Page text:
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# Representation of curves

A curve is an entity related to a line but which is not required to be straight.

Geometric models are commonly differentiated from object oriented models and procedural, which describe the shape perfectly by an opaque algorithm that creates its appearance. They are also compared with volumetric models and digital images which shows the shape as a subset of a regular partition of space; and with fractal models that provide an infinitely recursive description of the shape. Though, these differences are often fuzzy: for example, a image can be interpreted as a collection of colored squares; and geometric shape of circles are defined by implicit mathematical equations. Also, a fractal model gives a parametric model when its recursive description is truncated to a finite depth.

Representation of curves

A curve is  an  entity  related  to  a line but  which  is  not  required  to  be straight.  A  curve  is

a topological space which is internally homeomorphism to a line; this shows that a curve is a set of points which close to each of its points looks like a line, up to a deformation.

A conic  section is   a curve created   as   the  intersection  of   a cone with  a plane.  In analytic geometry,   a   conic  may   be   described   as   a plane  algebraic   curve of  degree   two,  and  as a quadric of dimension two.

There are several of added geometric definitions possible. One of the most practical, in that it involves only the plane, is that a non circular conic has those points whose distances to various point, called a ‘focus’,and several line, called a ‘directrix’,are in a fixed ratio, called the ‘eccentricity’.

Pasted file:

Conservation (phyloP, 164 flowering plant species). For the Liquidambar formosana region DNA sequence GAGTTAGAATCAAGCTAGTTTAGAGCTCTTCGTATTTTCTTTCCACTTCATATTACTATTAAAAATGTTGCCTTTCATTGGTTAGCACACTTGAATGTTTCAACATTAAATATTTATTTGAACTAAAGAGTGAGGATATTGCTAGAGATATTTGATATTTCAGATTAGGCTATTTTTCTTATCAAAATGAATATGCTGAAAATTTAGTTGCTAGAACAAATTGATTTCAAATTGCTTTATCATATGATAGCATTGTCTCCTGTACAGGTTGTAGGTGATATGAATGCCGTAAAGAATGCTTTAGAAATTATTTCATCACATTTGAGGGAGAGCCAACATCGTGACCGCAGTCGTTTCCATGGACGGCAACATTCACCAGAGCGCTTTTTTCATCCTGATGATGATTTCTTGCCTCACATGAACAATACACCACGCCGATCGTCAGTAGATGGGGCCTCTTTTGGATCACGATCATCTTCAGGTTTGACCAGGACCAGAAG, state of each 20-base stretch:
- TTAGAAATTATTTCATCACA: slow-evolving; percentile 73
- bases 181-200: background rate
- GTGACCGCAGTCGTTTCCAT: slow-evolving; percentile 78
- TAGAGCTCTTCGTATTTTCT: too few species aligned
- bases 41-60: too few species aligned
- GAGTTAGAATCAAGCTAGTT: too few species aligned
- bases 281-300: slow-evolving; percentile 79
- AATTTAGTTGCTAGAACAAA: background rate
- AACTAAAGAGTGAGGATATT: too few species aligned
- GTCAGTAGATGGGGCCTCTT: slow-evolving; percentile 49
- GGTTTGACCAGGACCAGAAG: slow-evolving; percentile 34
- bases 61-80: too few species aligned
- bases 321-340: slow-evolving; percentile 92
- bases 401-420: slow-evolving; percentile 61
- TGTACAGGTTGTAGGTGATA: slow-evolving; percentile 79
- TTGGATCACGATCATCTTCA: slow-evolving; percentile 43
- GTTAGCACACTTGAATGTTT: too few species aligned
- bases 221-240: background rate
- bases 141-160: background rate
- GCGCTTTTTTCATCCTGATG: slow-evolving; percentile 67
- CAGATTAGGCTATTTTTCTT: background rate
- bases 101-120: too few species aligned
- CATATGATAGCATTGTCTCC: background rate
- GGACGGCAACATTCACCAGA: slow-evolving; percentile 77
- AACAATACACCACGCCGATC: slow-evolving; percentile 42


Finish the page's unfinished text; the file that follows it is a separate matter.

1.Conic Section

Conventionally, the three kinds of conic section are the hyperbola, the ellipse and the parabola. The circle is a unique case of the ellipse, and is of adequate interest in its own right that it is sometimes described the fourth kind of conic section. The method of a conic relates to its ‘eccentricity’,those with eccentricity less than one is ellipses, those with eccentricity equal to one is parabolas, and those with eccentricity greater than one is hyperbolas. In the focus, directrix describes a conic the circle is a limiting with eccentricity zero. In modern geometry some degenerate methods, such as the combination of two lines, are integrated as conics as well.

Fig.2.1. Conic sections

The three kinds of conic sections are the ellipse, parabola, and hyperbola. The circle can be taken as a fourth kind of ellipse. The circle and the ellipse occur when the intersection of plane and cone is a closed curve. The circle is generated when the cutting plane is parallel to the generating of the cone. If the cutting plane is parallel to accurately one generating line of the cone, then the conic is unbounded and is mentioned a parabola. In the other case, the figure is a hyperbola.

Different factors are connected with a conic section, as shown in the Table 2.1. For the ellipse, the table shows the case of ‘a’> ‘b’, for which the major axis is horizontal; for the other case, interchange the symbols ‘a’and ‘b’.For the hyperbola the east-west opening case is specified. In all cases, ‘a’nd ‘b’are positive.

Table 2.1. Conic Sections

The non-circular conic sections are accurately those curves that, for a point ‘F’,a line ‘L’not having  ‘F’and  a  number ‘e’ which  is  non-negative,  are   the locus of  points  whose   distance to ‘F’equals ‘e’ multiplies   their   distance   to ‘L’.‘F’is   called   the focus, ‘L’the   directrix, and ‘e’the eccentricity.

i. Linear eccentricity (c) is the space between the center and the focus.

ii.Latus rectum (2l) is parallel to the directrix and passing via the focus.

iii. Semi-latus rectum (l) is half the latus rectum.

iv.              Focal parameter (p) is the distance from the focus to the directrix. The relationship for the above : p*e = l and a*e=c.

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